If you haven’t Invested in Stocks before, Here is what you need to know
Investing in the stock market can see, scary and confusing. There are so many choices…where do you begin? Well, it’s really not that different from learning how to swim.
Jumping into a big pool, river or ocean can seem scary. But if you simply dive in and begin to learn, you’ll be on your own in no time.
As the world’s greatest investor Warren Buffett explains, it’s not rocket science…
As you can see, Mr. Buffett doesn’t make a big deal out of things that aren’t. He doesn’t have access to special and secret information. He has access to the same information as you do. He simply approaches it in a calm analytic manner.
But just so we’re clear, if Mr. Buffett were here and we asked him to explain how to invest in stocks he would tell you some version of the following:
Buying a stock is buying a piece of a publically trading company. Yes, the minute you buy one single share of a given stock you are an owner of that company. Naturally, as you acquire more shares, you acquire a larger share of equity. In plain English, this just means that you own more of the company in question.
Each stock you buy entitles you to that proportional part of that company’s earnings and assets.
There are two types of stock, common stock and preferred stock.
Common stock ownership allows you shareholders voting rights but no guarantee of a dividend payment. A dividend is a small percentage of the stock price which is paid back to the stockholder on a pre-determined basis.
It’s basically the company’s way of saying, “Thank you for investing in our company. Here’s a little something to show you we appreciate your business and care about you making money while we are.”
Preferred stock ownership does not give you any voting rights, but (in most cases) guarantees you a dividend payment.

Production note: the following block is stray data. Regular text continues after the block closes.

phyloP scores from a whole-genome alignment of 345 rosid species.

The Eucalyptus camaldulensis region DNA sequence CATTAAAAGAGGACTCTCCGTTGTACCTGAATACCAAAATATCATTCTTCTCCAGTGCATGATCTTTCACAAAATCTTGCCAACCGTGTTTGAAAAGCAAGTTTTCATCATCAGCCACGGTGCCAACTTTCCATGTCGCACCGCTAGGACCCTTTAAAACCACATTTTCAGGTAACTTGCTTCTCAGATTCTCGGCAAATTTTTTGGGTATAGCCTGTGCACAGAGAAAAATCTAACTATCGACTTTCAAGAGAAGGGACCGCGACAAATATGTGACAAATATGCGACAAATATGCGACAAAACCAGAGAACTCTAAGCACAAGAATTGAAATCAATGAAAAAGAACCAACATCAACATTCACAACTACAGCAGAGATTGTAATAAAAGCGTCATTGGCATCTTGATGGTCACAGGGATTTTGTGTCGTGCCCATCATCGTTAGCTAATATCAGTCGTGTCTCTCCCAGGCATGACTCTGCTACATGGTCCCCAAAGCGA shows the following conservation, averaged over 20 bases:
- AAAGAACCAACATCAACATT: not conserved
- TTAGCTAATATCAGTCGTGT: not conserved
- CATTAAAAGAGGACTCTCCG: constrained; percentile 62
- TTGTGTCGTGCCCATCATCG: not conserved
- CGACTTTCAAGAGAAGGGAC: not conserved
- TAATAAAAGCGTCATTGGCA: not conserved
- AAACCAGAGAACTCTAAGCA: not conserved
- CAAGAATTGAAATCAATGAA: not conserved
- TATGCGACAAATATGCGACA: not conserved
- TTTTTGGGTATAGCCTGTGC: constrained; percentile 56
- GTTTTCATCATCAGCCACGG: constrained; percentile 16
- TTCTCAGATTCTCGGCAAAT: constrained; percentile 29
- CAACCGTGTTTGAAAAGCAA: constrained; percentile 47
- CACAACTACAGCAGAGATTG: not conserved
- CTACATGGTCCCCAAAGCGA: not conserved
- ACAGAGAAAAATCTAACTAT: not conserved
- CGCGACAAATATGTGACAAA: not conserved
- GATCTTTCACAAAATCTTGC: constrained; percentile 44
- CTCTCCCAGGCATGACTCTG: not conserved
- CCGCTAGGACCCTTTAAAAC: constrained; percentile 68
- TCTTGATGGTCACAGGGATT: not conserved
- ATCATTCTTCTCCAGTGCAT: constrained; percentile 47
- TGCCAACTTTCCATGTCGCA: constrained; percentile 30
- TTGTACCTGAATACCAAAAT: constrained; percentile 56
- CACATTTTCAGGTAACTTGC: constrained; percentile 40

Once upon a time, stockholders would receive a paper stock certificate which had the number of shares they owned written on it. This is called a security, it’s just another word people use in place of “stock” or “share” so don’t get confused. The differences are not big enough to worry about.
Today, stock or share ownership is recorded electronically and the record is held with your brokerage firm. Of course, the law ensures that you’re allowed to log into your account and check your ownership status. It’s no different than an electronic account at your bank and is typically as simple as checking email.
Now, be careful! Investing in stocks is not as simple as buy, sell, get rich!
Reality doesn’t work like that. Anybody telling you otherwise has some nice oceanfront land to sell you…in Nebraska.
You must treat investing in stocks like you would your job. Be serious, learn as much as you can and follow what the winners do.
Before you go out and buy a stock for the first time, you have to master the basics. This won’t make you Warren Buffett, but it will help you feel comfortable and more likely to succeed.
With that said, let’s go through the basics of getting started.